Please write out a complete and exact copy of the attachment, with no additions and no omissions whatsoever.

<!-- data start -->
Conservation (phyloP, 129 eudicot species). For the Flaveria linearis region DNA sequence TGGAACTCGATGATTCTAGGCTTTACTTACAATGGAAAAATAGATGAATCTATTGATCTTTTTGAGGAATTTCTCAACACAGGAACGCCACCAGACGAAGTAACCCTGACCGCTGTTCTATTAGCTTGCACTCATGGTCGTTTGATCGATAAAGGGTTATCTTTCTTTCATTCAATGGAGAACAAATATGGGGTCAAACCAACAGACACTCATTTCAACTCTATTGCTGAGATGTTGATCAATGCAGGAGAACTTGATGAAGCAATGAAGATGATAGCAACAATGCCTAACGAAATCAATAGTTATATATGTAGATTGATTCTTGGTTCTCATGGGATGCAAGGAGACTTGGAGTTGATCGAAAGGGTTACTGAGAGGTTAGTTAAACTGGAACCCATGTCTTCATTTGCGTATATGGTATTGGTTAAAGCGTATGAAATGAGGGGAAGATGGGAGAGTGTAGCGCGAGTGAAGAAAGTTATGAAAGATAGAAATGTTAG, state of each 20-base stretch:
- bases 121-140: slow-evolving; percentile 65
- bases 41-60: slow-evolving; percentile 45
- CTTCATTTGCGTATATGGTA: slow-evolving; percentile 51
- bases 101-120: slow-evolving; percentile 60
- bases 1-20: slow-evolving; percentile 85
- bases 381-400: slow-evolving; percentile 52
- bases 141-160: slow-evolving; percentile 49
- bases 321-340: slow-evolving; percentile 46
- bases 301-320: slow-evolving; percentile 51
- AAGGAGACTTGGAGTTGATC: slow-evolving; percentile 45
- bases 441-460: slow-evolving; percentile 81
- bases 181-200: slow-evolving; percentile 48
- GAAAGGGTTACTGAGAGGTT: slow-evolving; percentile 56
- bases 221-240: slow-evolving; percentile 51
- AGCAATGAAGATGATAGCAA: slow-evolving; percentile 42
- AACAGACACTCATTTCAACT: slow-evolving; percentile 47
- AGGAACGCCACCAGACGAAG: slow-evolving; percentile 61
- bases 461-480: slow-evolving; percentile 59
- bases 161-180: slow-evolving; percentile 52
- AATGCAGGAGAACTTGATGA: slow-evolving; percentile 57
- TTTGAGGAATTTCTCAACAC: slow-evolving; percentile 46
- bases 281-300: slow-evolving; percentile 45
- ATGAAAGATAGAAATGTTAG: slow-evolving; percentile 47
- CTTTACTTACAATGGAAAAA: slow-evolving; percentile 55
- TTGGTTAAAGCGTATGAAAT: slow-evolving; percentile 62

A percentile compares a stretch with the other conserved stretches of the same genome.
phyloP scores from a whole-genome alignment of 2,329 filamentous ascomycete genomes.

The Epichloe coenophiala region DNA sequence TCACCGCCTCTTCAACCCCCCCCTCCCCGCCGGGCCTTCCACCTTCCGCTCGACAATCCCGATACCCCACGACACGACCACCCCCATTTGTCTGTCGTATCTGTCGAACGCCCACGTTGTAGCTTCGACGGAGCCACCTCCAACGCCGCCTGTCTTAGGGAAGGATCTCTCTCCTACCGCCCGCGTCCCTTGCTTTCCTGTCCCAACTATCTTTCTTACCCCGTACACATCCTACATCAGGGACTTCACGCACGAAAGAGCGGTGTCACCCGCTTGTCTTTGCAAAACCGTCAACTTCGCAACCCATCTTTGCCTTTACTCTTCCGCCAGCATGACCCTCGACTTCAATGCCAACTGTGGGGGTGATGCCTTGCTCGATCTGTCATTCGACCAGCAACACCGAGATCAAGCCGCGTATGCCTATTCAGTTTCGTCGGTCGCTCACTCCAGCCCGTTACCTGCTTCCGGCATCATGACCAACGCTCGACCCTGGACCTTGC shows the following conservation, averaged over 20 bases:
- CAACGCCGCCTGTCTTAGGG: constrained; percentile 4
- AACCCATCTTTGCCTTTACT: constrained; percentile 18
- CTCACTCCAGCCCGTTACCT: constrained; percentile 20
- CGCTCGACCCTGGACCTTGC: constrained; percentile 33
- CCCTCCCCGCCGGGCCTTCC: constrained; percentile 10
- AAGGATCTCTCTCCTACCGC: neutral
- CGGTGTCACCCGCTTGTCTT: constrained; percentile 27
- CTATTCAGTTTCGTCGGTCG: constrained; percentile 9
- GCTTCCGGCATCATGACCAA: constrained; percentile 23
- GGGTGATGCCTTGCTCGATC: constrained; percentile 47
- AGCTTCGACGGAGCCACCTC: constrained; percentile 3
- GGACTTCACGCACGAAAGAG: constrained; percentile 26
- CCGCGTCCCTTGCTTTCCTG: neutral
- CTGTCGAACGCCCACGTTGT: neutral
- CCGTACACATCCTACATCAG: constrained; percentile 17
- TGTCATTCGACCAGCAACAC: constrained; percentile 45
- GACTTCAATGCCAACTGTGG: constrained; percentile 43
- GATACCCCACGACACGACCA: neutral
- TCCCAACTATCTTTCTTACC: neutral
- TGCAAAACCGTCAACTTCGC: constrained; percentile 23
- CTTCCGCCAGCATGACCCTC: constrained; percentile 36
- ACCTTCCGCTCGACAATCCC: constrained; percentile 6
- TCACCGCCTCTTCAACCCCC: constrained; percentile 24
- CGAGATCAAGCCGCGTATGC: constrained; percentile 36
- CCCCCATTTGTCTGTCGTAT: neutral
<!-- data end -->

Conservation (phyloP, 129 eudicot species). For the Flaveria linearis region DNA sequence TGGAACTCGATGATTCTAGGCTTTACTTACAATGGAAAAATAGATGAATCTATTGATCTTTTTGAGGAATTTCTCAACACAGGAACGCCACCAGACGAAGTAACCCTGACCGCTGTTCTATTAGCTTGCACTCATGGTCGTTTGATCGATAAAGGGTTATCTTTCTTTCATTCAATGGAGAACAAATATGGGGTCAAACCAACAGACACTCATTTCAACTCTATTGCTGAGATGTTGATCAATGCAGGAGAACTTGATGAAGCAATGAAGATGATAGCAACAATGCCTAACGAAATCAATAGTTATATATGTAGATTGATTCTTGGTTCTCATGGGATGCAAGGAGACTTGGAGTTGATCGAAAGGGTTACTGAGAGGTTAGTTAAACTGGAACCCATGTCTTCATTTGCGTATATGGTATTGGTTAAAGCGTATGAAATGAGGGGAAGATGGGAGAGTGTAGCGCGAGTGAAGAAAGTTATGAAAGATAGAAATGTTAG, state of each 20-base stretch:
- bases 121-140: slow-evolving; percentile 65
- bases 41-60: slow-evolving; percentile 45
- CTTCATTTGCGTATATGGTA: slow-evolving; percentile 51
- bases 101-120: slow-evolving; percentile 60
- bases 1-20: slow-evolving; percentile 85
- bases 381-400: slow-evolving; percentile 52
- bases 141-160: slow-evolving; percentile 49
- bases 321-340: slow-evolving; percentile 46
- bases 301-320: slow-evolving; percentile 51
- AAGGAGACTTGGAGTTGATC: slow-evolving; percentile 45
- bases 441-460: slow-evolving; percentile 81
- bases 181-200: slow-evolving; percentile 48
- GAAAGGGTTACTGAGAGGTT: slow-evolving; percentile 56
- bases 221-240: slow-evolving; percentile 51
- AGCAATGAAGATGATAGCAA: slow-evolving; percentile 42
- AACAGACACTCATTTCAACT: slow-evolving; percentile 47
- AGGAACGCCACCAGACGAAG: slow-evolving; percentile 61
- bases 461-480: slow-evolving; percentile 59
- bases 161-180: slow-evolving; percentile 52
- AATGCAGGAGAACTTGATGA: slow-evolving; percentile 57
- TTTGAGGAATTTCTCAACAC: slow-evolving; percentile 46
- bases 281-300: slow-evolving; percentile 45
- ATGAAAGATAGAAATGTTAG: slow-evolving; percentile 47
- CTTTACTTACAATGGAAAAA: slow-evolving; percentile 55
- TTGGTTAAAGCGTATGAAAT: slow-evolving; percentile 62

A percentile compares a stretch with the other conserved stretches of the same genome.
phyloP scores from a whole-genome alignment of 2,329 filamentous ascomycete genomes.

The Epichloe coenophiala region DNA sequence TCACCGCCTCTTCAACCCCCCCCTCCCCGCCGGGCCTTCCACCTTCCGCTCGACAATCCCGATACCCCACGACACGACCACCCCCATTTGTCTGTCGTATCTGTCGAACGCCCACGTTGTAGCTTCGACGGAGCCACCTCCAACGCCGCCTGTCTTAGGGAAGGATCTCTCTCCTACCGCCCGCGTCCCTTGCTTTCCTGTCCCAACTATCTTTCTTACCCCGTACACATCCTACATCAGGGACTTCACGCACGAAAGAGCGGTGTCACCCGCTTGTCTTTGCAAAACCGTCAACTTCGCAACCCATCTTTGCCTTTACTCTTCCGCCAGCATGACCCTCGACTTCAATGCCAACTGTGGGGGTGATGCCTTGCTCGATCTGTCATTCGACCAGCAACACCGAGATCAAGCCGCGTATGCCTATTCAGTTTCGTCGGTCGCTCACTCCAGCCCGTTACCTGCTTCCGGCATCATGACCAACGCTCGACCCTGGACCTTGC shows the following conservation, averaged over 20 bases:
- CAACGCCGCCTGTCTTAGGG: constrained; percentile 4
- AACCCATCTTTGCCTTTACT: constrained; percentile 18
- CTCACTCCAGCCCGTTACCT: constrained; percentile 20
- CGCTCGACCCTGGACCTTGC: constrained; percentile 33
- CCCTCCCCGCCGGGCCTTCC: constrained; percentile 10
- AAGGATCTCTCTCCTACCGC: neutral
- CGGTGTCACCCGCTTGTCTT: constrained; percentile 27
- CTATTCAGTTTCGTCGGTCG: constrained; percentile 9
- GCTTCCGGCATCATGACCAA: constrained; percentile 23
- GGGTGATGCCTTGCTCGATC: constrained; percentile 47
- AGCTTCGACGGAGCCACCTC: constrained; percentile 3
- GGACTTCACGCACGAAAGAG: constrained; percentile 26
- CCGCGTCCCTTGCTTTCCTG: neutral
- CTGTCGAACGCCCACGTTGT: neutral
- CCGTACACATCCTACATCAG: constrained; percentile 17
- TGTCATTCGACCAGCAACAC: constrained; percentile 45
- GACTTCAATGCCAACTGTGG: constrained; percentile 43
- GATACCCCACGACACGACCA: neutral
- TCCCAACTATCTTTCTTACC: neutral
- TGCAAAACCGTCAACTTCGC: constrained; percentile 23
- CTTCCGCCAGCATGACCCTC: constrained; percentile 36
- ACCTTCCGCTCGACAATCCC: constrained; percentile 6
- TCACCGCCTCTTCAACCCCC: constrained; percentile 24
- CGAGATCAAGCCGCGTATGC: constrained; percentile 36
- CCCCCATTTGTCTGTCGTAT: neutral